• I agree that it can represent a family and strong unity as well, and there’s actually quite a lot of philosophy involving three, such as Plato’s tripartite soul, Aquinas’s trichotomies, to list a few. A bond between two tango dancers, that’s interesting! I’d like to try tango dancing someday. ^_^

      You can try giving Rinne no Lagrange a chance, ahaha.

  2. Great post! I had no idea you were watching Rinne no Lagrange! I would love to see your thoughts on the series after it ends…well that means it ends in a few hours ahahaha xDD

    Anyway great stuff with this post and the overall legend of the vox machines is a great thing to play off of, but I think Yoko might be onto something about how she sees the legend…the way I understood it was Madoka has a “pure” heart void of any “darkness” and thus her machine may not blow up the world? Then again I was a bit confused on the whole thing! Even reviewing the series there are a few moments that I got lost on.

    • Well, I just finished Rinne no Lagrange, and there’s still mysteries all abound!

      Without going into spoilers, I can definitely say for sure that samsara is important here and has something to do with the legend and the Voxes, but I suppose we won’t know until the OVA and second season comes out. I enjoyed this series, and I can’t wait to see more! ^_^

  3. Great post. Like how you tied in the idea of Samsara, since that is exactly what Rinne translates into. However, since I have sort of a close connection with the Hindu aspect (I do not practice it, but went to temple a few times at the request of a friend and as well as my humanities class) their few nuances to the trinity rule:

    While Brahma the creator, Shiva the destroyer, and Vinshu the preserver are the common Mahādeva (Greater Lords) they are viewed as a singular parts of a whole rather than three individuals as it was explained to me. For example, Brahma the creator, in the story of the Bhagavad Gita, came to the hero Arjuna in multiple avatars as he explained each yoga or discipline. One of which, was one the gods and his partner or consort. In most eastern (as well as African) societies it is a common misconception that westerners made that the ideas and religious aspects had to be viewed as whole and not separate; otherwise it would take on another incorrect meaning. The Consorts of the Greater Lords are especially true of this, since they are worshiped in three forms, but viewed as nine. I am not completely sure why that is, but it has something to do with rituals.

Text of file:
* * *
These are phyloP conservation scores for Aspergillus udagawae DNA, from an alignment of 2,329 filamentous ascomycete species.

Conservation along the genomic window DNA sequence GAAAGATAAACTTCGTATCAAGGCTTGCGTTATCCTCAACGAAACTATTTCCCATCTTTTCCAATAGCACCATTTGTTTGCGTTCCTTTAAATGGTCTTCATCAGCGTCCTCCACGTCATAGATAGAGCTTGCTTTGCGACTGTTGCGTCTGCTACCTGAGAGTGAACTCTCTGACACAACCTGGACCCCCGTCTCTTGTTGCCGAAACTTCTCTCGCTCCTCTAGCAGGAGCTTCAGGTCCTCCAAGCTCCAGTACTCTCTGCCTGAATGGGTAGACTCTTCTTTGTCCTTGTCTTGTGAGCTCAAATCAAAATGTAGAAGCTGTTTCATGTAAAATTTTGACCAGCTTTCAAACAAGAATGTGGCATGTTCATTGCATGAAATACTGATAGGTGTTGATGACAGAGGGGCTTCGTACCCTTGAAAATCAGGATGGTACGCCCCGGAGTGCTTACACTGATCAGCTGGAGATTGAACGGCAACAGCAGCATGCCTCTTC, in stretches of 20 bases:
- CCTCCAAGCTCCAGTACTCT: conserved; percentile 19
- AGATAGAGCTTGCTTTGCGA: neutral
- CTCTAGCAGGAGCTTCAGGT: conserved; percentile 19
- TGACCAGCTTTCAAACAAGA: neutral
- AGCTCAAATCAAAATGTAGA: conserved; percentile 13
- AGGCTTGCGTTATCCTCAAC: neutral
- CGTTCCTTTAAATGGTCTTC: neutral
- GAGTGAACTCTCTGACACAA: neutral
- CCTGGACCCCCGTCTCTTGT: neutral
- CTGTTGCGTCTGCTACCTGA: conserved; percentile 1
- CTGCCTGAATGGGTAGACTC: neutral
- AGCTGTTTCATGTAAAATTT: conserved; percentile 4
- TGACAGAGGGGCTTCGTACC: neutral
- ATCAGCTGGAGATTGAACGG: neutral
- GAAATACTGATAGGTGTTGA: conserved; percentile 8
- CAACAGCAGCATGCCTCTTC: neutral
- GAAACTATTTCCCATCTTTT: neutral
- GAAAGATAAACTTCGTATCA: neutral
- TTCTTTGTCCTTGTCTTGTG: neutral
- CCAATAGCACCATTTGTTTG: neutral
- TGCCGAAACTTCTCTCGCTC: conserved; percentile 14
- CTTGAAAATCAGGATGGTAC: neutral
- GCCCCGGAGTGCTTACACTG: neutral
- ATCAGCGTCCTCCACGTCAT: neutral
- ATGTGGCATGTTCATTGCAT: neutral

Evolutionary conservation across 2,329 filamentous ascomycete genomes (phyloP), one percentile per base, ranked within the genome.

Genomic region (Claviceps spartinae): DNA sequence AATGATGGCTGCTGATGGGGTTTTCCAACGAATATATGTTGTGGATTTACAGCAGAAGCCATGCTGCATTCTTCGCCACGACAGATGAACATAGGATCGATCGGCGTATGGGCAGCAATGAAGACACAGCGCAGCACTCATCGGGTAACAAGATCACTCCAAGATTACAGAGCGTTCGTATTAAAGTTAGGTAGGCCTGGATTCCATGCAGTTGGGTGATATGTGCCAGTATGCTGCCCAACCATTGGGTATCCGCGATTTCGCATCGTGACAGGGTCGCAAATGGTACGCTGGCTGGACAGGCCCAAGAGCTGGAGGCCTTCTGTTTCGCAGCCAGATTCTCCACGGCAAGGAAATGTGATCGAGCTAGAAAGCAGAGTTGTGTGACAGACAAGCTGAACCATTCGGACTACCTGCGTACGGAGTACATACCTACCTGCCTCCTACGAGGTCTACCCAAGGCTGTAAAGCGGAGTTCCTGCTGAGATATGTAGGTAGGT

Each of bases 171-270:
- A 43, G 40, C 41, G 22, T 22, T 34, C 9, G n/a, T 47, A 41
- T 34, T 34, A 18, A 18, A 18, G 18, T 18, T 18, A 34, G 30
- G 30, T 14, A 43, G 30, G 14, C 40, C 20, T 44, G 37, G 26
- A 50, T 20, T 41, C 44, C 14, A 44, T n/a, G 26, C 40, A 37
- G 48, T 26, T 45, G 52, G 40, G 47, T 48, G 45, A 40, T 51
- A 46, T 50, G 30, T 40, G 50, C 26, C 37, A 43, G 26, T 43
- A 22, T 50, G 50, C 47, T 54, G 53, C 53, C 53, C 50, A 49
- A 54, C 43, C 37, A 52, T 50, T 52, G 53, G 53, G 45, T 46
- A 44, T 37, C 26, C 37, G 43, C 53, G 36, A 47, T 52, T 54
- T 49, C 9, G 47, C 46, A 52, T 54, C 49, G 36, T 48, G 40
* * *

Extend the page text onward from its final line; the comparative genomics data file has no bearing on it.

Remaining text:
The consorts play an important role to, since without them and their fulfillment, the other gods would not have any power. For example, Brahma needs Saraswati as Lakshmi needs Vinshu and Shiva to usher destruction he needs Durga, but also for love and mercy needs her non-demonic side Parvati. In this case, the idea is still the same as the trinity, but works differently. Likewise, for the other two gods to exist, Brahma himself must exist to represent them or create them. It is confusing and sounds like a contradiction with this, but indeed, very interesting.

    In the western aspect, the trinity idea is more of a common idea; commonly within things like Christianity, the understand of mathmateics and shapes (triangles in particular), design, and popular sayings (like third time is the charm, takes two to tango, but three is a crowd, etc).

    Again, great post though. A very condensed and essential version if I wrote this having need to explain all the minor things XD (sorry the long winded explanation).

    • Oh no, don’t worry about the long reply! It’s very fascinating to learn more about this. ^^

      It’s very interesting to see how the Eastern and the Western view trinity differently. The trinity in Hinduism (which is called Trimurti) is different from the trinity in Christianity in that the Hindu gods are separate deities in a group and for Christianity, there is only one God in three divine persons as a whole, is that not correct?

      Either way, thanks for the explanation!

  4. Pingback: Spirituality in the Anime Blogosphere: Aniblogger Faith, the Number Three in Rinne no Lagrange, and Unmasking Lelouche «

  5. Pingback: Top Blog Posts About Anime and Religion in 2012: #1-10 «